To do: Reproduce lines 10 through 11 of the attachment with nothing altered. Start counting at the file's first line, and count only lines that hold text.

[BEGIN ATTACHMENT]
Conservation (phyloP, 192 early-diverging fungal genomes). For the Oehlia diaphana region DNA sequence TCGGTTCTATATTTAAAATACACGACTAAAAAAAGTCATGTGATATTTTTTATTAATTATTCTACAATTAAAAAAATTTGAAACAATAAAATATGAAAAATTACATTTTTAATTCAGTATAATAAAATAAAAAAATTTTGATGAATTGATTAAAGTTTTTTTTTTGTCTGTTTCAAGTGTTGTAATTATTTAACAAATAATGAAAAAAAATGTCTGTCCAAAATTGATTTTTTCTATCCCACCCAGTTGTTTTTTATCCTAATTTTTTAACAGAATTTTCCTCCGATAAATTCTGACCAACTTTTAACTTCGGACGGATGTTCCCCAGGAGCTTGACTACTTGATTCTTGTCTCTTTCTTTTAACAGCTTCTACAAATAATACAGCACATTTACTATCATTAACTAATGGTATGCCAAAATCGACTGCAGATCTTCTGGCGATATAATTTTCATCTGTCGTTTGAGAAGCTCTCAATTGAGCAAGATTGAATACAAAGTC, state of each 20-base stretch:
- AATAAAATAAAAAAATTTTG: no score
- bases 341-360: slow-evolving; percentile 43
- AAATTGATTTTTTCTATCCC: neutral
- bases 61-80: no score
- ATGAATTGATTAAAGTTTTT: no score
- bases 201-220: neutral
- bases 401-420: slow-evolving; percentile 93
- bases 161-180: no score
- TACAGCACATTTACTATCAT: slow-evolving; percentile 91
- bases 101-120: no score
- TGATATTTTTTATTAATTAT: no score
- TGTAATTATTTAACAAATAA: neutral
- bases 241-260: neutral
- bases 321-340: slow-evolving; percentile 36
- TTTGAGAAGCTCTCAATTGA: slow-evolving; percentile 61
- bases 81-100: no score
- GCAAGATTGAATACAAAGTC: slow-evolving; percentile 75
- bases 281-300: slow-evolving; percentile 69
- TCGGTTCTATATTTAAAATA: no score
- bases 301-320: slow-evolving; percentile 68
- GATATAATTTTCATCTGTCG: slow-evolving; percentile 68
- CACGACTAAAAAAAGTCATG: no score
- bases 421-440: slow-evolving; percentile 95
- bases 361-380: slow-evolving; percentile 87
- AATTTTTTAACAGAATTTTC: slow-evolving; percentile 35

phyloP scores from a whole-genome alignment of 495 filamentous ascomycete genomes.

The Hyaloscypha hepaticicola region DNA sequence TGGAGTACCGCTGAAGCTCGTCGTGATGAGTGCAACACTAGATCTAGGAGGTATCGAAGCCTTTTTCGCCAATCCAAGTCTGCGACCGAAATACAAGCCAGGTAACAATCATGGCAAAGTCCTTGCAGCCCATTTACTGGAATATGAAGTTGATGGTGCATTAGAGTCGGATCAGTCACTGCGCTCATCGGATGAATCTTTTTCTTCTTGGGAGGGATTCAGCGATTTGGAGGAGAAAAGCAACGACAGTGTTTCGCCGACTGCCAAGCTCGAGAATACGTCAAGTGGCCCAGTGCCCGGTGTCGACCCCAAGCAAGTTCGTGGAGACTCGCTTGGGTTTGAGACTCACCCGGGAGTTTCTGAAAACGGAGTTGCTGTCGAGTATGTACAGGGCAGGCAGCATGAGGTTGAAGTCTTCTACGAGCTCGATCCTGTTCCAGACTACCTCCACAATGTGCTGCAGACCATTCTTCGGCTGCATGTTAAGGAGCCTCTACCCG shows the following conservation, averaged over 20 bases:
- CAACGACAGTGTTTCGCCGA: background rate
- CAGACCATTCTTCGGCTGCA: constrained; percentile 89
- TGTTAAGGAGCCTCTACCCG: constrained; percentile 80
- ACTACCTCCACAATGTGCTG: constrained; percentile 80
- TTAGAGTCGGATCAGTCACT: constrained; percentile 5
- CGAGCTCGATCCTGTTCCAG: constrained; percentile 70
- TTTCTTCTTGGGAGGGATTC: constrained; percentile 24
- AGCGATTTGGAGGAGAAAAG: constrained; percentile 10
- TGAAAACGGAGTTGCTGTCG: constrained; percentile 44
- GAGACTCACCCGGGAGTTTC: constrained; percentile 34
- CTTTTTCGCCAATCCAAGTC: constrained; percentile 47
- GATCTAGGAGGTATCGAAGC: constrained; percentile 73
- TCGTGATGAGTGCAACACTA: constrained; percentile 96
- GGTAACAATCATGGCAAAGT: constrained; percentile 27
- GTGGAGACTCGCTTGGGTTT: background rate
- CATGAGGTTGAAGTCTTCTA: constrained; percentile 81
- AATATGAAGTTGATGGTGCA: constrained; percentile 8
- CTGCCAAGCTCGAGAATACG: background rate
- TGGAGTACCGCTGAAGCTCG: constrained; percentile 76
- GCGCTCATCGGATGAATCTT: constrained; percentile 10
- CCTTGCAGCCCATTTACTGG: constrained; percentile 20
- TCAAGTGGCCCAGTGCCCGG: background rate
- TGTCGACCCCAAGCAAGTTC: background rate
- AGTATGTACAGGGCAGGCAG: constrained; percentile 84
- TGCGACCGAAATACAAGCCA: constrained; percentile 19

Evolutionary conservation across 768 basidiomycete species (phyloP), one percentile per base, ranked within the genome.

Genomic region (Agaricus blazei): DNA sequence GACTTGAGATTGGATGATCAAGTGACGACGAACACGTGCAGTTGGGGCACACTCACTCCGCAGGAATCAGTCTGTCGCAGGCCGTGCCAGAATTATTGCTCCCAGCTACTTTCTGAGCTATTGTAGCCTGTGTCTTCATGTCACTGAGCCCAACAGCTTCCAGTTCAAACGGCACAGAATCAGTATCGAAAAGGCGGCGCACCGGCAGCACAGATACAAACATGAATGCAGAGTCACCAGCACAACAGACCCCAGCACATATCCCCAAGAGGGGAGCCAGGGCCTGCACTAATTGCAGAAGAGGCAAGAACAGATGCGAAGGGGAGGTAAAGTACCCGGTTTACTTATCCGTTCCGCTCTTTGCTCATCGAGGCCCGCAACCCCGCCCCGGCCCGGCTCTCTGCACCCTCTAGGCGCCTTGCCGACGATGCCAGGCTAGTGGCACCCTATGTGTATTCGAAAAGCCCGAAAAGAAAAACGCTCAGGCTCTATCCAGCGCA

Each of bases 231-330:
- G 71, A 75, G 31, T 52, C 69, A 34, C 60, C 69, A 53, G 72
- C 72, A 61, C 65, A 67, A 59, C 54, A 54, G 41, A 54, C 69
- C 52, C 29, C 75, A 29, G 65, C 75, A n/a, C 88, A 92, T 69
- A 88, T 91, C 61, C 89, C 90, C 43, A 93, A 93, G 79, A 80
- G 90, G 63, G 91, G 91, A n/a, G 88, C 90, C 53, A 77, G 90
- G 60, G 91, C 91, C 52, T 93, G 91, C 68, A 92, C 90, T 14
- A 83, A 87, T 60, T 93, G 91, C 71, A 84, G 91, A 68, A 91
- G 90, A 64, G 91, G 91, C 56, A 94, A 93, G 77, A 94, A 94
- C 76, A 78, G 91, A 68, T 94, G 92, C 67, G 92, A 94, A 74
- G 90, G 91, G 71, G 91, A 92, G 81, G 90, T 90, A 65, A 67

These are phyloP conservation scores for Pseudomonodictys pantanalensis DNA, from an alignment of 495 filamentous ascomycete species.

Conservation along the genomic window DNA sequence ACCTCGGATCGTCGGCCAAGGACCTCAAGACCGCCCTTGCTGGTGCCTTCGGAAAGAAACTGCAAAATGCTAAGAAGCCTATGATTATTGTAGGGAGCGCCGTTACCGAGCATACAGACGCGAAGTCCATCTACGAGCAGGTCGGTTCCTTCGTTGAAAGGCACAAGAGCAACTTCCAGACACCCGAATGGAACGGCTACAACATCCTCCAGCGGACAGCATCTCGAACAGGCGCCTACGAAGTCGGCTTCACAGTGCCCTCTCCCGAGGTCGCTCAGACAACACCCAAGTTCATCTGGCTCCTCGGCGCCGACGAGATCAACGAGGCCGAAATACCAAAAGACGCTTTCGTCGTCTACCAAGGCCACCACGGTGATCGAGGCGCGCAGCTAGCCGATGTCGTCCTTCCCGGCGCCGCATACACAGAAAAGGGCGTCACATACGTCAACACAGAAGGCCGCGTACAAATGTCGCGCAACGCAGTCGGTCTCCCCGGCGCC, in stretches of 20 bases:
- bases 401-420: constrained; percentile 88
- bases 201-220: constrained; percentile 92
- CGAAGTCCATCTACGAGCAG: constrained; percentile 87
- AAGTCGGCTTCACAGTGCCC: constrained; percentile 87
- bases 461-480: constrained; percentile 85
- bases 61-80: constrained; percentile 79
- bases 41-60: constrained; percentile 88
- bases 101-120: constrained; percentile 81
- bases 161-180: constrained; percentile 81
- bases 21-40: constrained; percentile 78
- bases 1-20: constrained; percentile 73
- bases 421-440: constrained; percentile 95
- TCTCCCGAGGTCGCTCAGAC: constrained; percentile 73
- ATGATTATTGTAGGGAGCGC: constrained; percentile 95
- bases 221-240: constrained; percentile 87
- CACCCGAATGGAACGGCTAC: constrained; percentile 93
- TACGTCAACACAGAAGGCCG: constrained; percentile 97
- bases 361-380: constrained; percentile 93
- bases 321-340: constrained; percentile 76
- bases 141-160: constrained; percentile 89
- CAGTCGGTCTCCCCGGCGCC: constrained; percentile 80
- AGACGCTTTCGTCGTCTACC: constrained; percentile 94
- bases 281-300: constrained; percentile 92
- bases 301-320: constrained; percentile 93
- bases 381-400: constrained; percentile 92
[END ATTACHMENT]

- TACAGCACATTTACTATCAT: slow-evolving; percentile 91
- bases 101-120: no score